Using Alluvial Architecture to Define Stratigraphic Sequences in Foreland Basins, Upper Cretaceous Strata of the Kaiparowits Basin, Utah
Little, William W.
Brigham Young Universtiy-Idaho, Rexburg, ID
As basin subsidence and eustatic sea level fluctuations each affect the production of accommodation space and can form similar vertical successions for a given locality, tectonic and eustatic models based on interpreted relationships between alluvial architecture and rates of accommodation production have been developed for Upper Cretaceous strata of the Kaiparowits Basin, south-central Utah to try and determine whether or not eustatic and tectonic effects can be differentiated from one another in a foredeep basin setting. These strata comprise three tectonically-generated second-order sequences that record migration of the Western Interior Foredeep axis as the Sevier Thrust Belt approached from the west. Each sequence consists of four parts that demonstrate distinctive styles of alluvial architecture associated with varying rates of basin subsidence and together make up an approximately 2 km-thick succession dominated by nearly continuous fluvial deposition. It is believed that regional distribution patterns defined by these changes in architecture, particularly for the capping unit of each sequence, can be used to distinguish between tectonic and eustatic forcing mechanisms. Such interpretations have significance in determining the placement of sequence boundaries in terrestrial successions of foreland basins.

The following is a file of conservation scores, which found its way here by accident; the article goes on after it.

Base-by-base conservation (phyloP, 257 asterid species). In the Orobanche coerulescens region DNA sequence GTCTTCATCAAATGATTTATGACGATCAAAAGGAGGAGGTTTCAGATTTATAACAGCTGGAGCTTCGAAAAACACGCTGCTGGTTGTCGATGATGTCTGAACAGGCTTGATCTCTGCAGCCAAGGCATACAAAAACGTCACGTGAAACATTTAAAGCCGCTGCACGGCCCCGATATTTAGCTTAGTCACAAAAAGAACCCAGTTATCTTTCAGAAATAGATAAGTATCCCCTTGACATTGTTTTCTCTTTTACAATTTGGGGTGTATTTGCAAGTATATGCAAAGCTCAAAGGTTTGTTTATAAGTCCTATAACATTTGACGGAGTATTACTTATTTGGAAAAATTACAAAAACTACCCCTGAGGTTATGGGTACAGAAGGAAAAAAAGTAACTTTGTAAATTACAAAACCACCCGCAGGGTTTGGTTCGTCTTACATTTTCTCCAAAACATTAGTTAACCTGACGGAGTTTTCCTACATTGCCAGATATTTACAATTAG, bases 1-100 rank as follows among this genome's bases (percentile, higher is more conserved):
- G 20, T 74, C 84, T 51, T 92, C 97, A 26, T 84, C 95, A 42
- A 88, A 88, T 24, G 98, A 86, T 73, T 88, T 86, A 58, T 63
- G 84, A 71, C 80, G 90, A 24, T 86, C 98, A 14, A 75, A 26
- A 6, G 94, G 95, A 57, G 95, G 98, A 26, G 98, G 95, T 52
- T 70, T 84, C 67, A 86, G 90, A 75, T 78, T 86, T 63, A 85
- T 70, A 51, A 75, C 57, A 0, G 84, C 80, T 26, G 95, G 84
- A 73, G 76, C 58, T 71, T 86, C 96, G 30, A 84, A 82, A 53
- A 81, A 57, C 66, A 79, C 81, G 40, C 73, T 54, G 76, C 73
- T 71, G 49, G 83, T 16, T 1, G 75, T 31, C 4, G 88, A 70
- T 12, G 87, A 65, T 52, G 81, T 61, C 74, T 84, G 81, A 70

AAPG Search and Discovery Article #90071 © 2007 AAPG Rocky Mountain Meeting, Snowbird, Utah